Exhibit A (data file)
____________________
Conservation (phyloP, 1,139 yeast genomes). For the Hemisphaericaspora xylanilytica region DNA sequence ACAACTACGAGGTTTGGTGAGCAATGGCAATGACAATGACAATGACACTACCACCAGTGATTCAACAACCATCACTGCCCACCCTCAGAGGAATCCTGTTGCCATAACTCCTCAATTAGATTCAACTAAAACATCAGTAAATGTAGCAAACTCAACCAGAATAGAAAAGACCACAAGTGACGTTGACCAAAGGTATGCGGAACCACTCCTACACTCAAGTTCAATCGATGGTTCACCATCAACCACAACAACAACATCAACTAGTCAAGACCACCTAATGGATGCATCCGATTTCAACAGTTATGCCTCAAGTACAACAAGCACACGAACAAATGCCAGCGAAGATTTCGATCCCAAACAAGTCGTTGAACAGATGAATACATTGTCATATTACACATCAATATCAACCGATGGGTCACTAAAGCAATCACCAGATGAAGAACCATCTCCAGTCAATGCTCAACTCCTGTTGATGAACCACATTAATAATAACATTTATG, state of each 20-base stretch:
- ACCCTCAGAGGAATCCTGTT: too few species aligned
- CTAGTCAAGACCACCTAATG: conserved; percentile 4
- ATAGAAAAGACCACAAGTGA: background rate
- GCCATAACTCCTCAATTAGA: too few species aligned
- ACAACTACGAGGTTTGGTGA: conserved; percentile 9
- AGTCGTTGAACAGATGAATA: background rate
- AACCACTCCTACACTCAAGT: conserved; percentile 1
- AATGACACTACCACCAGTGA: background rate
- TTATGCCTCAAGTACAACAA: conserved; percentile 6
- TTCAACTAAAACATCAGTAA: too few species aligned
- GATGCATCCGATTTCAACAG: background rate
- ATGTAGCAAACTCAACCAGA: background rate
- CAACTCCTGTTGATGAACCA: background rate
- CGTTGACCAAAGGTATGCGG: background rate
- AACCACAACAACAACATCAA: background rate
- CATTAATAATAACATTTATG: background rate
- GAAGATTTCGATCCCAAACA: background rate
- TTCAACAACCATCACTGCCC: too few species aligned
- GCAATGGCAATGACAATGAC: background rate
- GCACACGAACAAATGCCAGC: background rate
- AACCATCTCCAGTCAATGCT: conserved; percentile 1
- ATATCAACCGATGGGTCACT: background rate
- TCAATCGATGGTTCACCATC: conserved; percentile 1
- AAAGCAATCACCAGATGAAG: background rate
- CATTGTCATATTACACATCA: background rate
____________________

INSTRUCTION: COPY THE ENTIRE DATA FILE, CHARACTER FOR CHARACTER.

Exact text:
Conservation (phyloP, 1,139 yeast genomes). For the Hemisphaericaspora xylanilytica region DNA sequence ACAACTACGAGGTTTGGTGAGCAATGGCAATGACAATGACAATGACACTACCACCAGTGATTCAACAACCATCACTGCCCACCCTCAGAGGAATCCTGTTGCCATAACTCCTCAATTAGATTCAACTAAAACATCAGTAAATGTAGCAAACTCAACCAGAATAGAAAAGACCACAAGTGACGTTGACCAAAGGTATGCGGAACCACTCCTACACTCAAGTTCAATCGATGGTTCACCATCAACCACAACAACAACATCAACTAGTCAAGACCACCTAATGGATGCATCCGATTTCAACAGTTATGCCTCAAGTACAACAAGCACACGAACAAATGCCAGCGAAGATTTCGATCCCAAACAAGTCGTTGAACAGATGAATACATTGTCATATTACACATCAATATCAACCGATGGGTCACTAAAGCAATCACCAGATGAAGAACCATCTCCAGTCAATGCTCAACTCCTGTTGATGAACCACATTAATAATAACATTTATG, state of each 20-base stretch:
- ACCCTCAGAGGAATCCTGTT: too few species aligned
- CTAGTCAAGACCACCTAATG: conserved; percentile 4
- ATAGAAAAGACCACAAGTGA: background rate
- GCCATAACTCCTCAATTAGA: too few species aligned
- ACAACTACGAGGTTTGGTGA: conserved; percentile 9
- AGTCGTTGAACAGATGAATA: background rate
- AACCACTCCTACACTCAAGT: conserved; percentile 1
- AATGACACTACCACCAGTGA: background rate
- TTATGCCTCAAGTACAACAA: conserved; percentile 6
- TTCAACTAAAACATCAGTAA: too few species aligned
- GATGCATCCGATTTCAACAG: background rate
- ATGTAGCAAACTCAACCAGA: background rate
- CAACTCCTGTTGATGAACCA: background rate
- CGTTGACCAAAGGTATGCGG: background rate
- AACCACAACAACAACATCAA: background rate
- CATTAATAATAACATTTATG: background rate
- GAAGATTTCGATCCCAAACA: background rate
- TTCAACAACCATCACTGCCC: too few species aligned
- GCAATGGCAATGACAATGAC: background rate
- GCACACGAACAAATGCCAGC: background rate
- AACCATCTCCAGTCAATGCT: conserved; percentile 1
- ATATCAACCGATGGGTCACT: background rate
- TCAATCGATGGTTCACCATC: conserved; percentile 1
- AAAGCAATCACCAGATGAAG: background rate
- CATTGTCATATTACACATCA: background rate